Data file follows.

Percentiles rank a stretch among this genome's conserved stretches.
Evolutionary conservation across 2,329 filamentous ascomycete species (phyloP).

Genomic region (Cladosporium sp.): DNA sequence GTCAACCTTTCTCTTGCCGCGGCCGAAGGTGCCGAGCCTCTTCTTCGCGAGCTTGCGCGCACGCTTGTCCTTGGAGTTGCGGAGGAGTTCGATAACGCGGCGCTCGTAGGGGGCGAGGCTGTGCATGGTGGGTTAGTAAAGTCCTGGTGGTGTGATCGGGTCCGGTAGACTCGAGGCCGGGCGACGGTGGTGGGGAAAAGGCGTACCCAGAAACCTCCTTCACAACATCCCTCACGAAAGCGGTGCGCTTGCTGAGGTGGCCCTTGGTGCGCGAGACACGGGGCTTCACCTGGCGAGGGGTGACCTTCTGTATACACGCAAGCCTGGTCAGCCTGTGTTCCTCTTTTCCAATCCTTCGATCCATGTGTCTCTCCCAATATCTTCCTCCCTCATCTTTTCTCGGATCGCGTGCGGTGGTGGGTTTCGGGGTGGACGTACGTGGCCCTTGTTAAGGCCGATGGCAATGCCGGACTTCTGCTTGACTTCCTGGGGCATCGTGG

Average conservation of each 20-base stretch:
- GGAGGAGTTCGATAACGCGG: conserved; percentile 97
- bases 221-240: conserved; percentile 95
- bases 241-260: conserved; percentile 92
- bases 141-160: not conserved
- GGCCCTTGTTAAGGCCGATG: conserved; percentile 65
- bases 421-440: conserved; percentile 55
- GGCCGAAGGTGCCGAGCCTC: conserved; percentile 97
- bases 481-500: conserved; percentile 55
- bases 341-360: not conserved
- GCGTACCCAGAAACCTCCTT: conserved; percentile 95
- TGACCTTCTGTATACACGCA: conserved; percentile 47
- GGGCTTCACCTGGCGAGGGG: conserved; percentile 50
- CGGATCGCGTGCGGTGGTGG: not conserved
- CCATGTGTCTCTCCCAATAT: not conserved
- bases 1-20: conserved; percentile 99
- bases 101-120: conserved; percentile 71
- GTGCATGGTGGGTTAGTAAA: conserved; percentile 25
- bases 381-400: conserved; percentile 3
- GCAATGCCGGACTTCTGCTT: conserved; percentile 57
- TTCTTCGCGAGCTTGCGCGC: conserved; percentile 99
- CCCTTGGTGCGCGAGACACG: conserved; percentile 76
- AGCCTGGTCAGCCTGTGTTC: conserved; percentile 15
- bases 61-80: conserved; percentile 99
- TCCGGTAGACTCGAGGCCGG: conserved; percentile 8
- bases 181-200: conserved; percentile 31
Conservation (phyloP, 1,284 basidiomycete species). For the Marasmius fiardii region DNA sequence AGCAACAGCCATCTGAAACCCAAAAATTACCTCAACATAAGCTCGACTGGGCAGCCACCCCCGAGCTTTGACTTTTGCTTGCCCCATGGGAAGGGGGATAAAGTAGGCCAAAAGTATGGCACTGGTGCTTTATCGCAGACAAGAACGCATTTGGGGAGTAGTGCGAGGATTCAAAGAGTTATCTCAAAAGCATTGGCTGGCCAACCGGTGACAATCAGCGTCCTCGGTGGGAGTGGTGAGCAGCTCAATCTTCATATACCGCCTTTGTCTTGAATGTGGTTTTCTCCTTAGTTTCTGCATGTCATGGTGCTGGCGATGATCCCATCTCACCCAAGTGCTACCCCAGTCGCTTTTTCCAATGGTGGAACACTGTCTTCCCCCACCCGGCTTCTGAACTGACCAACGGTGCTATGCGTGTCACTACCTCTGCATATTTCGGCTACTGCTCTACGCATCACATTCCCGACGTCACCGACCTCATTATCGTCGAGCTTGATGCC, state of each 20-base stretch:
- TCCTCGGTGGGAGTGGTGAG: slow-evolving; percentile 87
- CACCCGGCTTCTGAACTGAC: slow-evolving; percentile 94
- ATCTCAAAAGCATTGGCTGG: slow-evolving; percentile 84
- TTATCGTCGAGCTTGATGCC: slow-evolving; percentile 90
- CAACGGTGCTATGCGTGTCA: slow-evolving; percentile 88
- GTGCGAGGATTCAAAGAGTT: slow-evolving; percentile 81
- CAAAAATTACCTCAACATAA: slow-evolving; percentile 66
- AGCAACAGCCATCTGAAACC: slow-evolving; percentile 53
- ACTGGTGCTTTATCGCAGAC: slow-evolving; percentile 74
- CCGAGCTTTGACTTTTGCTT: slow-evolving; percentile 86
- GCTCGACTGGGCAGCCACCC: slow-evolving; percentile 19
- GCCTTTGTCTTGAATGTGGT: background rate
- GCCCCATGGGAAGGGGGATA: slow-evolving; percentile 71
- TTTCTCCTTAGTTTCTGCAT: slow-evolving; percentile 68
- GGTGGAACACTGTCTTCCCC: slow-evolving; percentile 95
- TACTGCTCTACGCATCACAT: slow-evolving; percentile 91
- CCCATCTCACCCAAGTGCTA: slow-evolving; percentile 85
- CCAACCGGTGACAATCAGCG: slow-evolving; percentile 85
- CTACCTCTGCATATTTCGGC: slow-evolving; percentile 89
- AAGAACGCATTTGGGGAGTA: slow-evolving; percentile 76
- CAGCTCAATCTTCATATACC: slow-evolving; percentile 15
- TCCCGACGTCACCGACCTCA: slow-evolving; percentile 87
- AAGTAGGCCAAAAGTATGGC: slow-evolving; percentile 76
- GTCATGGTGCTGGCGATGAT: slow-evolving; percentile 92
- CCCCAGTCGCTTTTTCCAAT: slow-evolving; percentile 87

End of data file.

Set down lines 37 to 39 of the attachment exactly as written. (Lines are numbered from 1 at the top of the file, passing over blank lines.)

- CAAAAATTACCTCAACATAA: slow-evolving; percentile 66
- AGCAACAGCCATCTGAAACC: slow-evolving; percentile 53
- ACTGGTGCTTTATCGCAGAC: slow-evolving; percentile 74